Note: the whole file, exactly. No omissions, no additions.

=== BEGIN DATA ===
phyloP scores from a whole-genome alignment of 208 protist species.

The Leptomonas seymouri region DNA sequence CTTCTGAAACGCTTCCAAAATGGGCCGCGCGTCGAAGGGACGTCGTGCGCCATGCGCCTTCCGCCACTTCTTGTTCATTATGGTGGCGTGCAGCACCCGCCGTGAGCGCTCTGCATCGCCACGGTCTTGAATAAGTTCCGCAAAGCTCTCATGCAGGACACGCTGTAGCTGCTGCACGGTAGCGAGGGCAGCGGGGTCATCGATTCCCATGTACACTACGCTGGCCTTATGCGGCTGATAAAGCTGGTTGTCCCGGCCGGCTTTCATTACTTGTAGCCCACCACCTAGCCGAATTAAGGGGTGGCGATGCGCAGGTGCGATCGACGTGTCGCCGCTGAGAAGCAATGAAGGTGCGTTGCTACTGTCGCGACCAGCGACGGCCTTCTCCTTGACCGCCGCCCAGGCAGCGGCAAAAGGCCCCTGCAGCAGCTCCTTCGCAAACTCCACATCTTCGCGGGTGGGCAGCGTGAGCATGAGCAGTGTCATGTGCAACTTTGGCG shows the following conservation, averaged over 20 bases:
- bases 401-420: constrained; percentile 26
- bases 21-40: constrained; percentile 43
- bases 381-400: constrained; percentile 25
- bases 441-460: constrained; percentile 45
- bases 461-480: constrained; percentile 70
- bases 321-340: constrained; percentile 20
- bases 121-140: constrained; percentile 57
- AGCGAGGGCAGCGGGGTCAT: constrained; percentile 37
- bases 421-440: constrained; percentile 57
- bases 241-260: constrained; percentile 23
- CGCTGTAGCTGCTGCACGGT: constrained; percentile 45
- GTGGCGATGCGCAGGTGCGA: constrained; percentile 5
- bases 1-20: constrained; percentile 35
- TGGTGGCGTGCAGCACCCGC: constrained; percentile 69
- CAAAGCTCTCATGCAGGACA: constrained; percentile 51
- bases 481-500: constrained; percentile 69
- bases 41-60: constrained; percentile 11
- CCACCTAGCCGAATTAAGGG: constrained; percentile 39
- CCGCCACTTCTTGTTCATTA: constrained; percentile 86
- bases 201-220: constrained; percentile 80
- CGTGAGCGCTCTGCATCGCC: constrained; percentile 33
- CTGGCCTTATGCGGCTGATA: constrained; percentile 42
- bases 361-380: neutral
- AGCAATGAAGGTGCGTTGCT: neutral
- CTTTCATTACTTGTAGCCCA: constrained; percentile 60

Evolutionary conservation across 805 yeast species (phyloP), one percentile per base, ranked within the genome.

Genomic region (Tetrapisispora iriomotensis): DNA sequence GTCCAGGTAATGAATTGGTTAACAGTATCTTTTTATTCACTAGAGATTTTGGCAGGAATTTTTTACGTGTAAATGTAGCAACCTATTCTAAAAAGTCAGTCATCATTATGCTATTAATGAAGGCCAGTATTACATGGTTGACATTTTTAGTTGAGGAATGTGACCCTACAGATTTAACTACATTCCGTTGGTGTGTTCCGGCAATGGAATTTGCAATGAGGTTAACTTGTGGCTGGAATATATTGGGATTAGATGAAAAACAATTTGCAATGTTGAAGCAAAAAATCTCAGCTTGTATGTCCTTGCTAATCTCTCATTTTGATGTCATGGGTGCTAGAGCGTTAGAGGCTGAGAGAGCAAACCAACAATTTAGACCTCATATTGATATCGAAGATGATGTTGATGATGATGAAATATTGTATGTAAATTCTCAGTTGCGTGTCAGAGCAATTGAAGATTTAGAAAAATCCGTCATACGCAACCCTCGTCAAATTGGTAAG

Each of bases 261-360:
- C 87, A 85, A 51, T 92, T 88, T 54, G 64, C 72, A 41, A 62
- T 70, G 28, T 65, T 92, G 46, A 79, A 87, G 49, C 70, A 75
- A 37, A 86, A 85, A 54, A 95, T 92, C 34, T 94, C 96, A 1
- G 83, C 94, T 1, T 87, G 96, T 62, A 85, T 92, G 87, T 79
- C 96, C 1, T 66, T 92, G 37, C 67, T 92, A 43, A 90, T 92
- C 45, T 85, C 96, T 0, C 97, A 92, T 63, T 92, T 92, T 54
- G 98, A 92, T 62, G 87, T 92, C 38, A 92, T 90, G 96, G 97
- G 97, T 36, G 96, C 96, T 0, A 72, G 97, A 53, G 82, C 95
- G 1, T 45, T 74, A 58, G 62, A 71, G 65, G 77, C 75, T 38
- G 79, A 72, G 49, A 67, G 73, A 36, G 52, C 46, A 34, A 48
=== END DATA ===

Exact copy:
phyloP scores from a whole-genome alignment of 208 protist species.

The Leptomonas seymouri region DNA sequence CTTCTGAAACGCTTCCAAAATGGGCCGCGCGTCGAAGGGACGTCGTGCGCCATGCGCCTTCCGCCACTTCTTGTTCATTATGGTGGCGTGCAGCACCCGCCGTGAGCGCTCTGCATCGCCACGGTCTTGAATAAGTTCCGCAAAGCTCTCATGCAGGACACGCTGTAGCTGCTGCACGGTAGCGAGGGCAGCGGGGTCATCGATTCCCATGTACACTACGCTGGCCTTATGCGGCTGATAAAGCTGGTTGTCCCGGCCGGCTTTCATTACTTGTAGCCCACCACCTAGCCGAATTAAGGGGTGGCGATGCGCAGGTGCGATCGACGTGTCGCCGCTGAGAAGCAATGAAGGTGCGTTGCTACTGTCGCGACCAGCGACGGCCTTCTCCTTGACCGCCGCCCAGGCAGCGGCAAAAGGCCCCTGCAGCAGCTCCTTCGCAAACTCCACATCTTCGCGGGTGGGCAGCGTGAGCATGAGCAGTGTCATGTGCAACTTTGGCG shows the following conservation, averaged over 20 bases:
- bases 401-420: constrained; percentile 26
- bases 21-40: constrained; percentile 43
- bases 381-400: constrained; percentile 25
- bases 441-460: constrained; percentile 45
- bases 461-480: constrained; percentile 70
- bases 321-340: constrained; percentile 20
- bases 121-140: constrained; percentile 57
- AGCGAGGGCAGCGGGGTCAT: constrained; percentile 37
- bases 421-440: constrained; percentile 57
- bases 241-260: constrained; percentile 23
- CGCTGTAGCTGCTGCACGGT: constrained; percentile 45
- GTGGCGATGCGCAGGTGCGA: constrained; percentile 5
- bases 1-20: constrained; percentile 35
- TGGTGGCGTGCAGCACCCGC: constrained; percentile 69
- CAAAGCTCTCATGCAGGACA: constrained; percentile 51
- bases 481-500: constrained; percentile 69
- bases 41-60: constrained; percentile 11
- CCACCTAGCCGAATTAAGGG: constrained; percentile 39
- CCGCCACTTCTTGTTCATTA: constrained; percentile 86
- bases 201-220: constrained; percentile 80
- CGTGAGCGCTCTGCATCGCC: constrained; percentile 33
- CTGGCCTTATGCGGCTGATA: constrained; percentile 42
- bases 361-380: neutral
- AGCAATGAAGGTGCGTTGCT: neutral
- CTTTCATTACTTGTAGCCCA: constrained; percentile 60

Evolutionary conservation across 805 yeast species (phyloP), one percentile per base, ranked within the genome.

Genomic region (Tetrapisispora iriomotensis): DNA sequence GTCCAGGTAATGAATTGGTTAACAGTATCTTTTTATTCACTAGAGATTTTGGCAGGAATTTTTTACGTGTAAATGTAGCAACCTATTCTAAAAAGTCAGTCATCATTATGCTATTAATGAAGGCCAGTATTACATGGTTGACATTTTTAGTTGAGGAATGTGACCCTACAGATTTAACTACATTCCGTTGGTGTGTTCCGGCAATGGAATTTGCAATGAGGTTAACTTGTGGCTGGAATATATTGGGATTAGATGAAAAACAATTTGCAATGTTGAAGCAAAAAATCTCAGCTTGTATGTCCTTGCTAATCTCTCATTTTGATGTCATGGGTGCTAGAGCGTTAGAGGCTGAGAGAGCAAACCAACAATTTAGACCTCATATTGATATCGAAGATGATGTTGATGATGATGAAATATTGTATGTAAATTCTCAGTTGCGTGTCAGAGCAATTGAAGATTTAGAAAAATCCGTCATACGCAACCCTCGTCAAATTGGTAAG

Each of bases 261-360:
- C 87, A 85, A 51, T 92, T 88, T 54, G 64, C 72, A 41, A 62
- T 70, G 28, T 65, T 92, G 46, A 79, A 87, G 49, C 70, A 75
- A 37, A 86, A 85, A 54, A 95, T 92, C 34, T 94, C 96, A 1
- G 83, C 94, T 1, T 87, G 96, T 62, A 85, T 92, G 87, T 79
- C 96, C 1, T 66, T 92, G 37, C 67, T 92, A 43, A 90, T 92
- C 45, T 85, C 96, T 0, C 97, A 92, T 63, T 92, T 92, T 54
- G 98, A 92, T 62, G 87, T 92, C 38, A 92, T 90, G 96, G 97
- G 97, T 36, G 96, C 96, T 0, A 72, G 97, A 53, G 82, C 95
- G 1, T 45, T 74, A 58, G 62, A 71, G 65, G 77, C 75, T 38
- G 79, A 72, G 49, A 67, G 73, A 36, G 52, C 46, A 34, A 48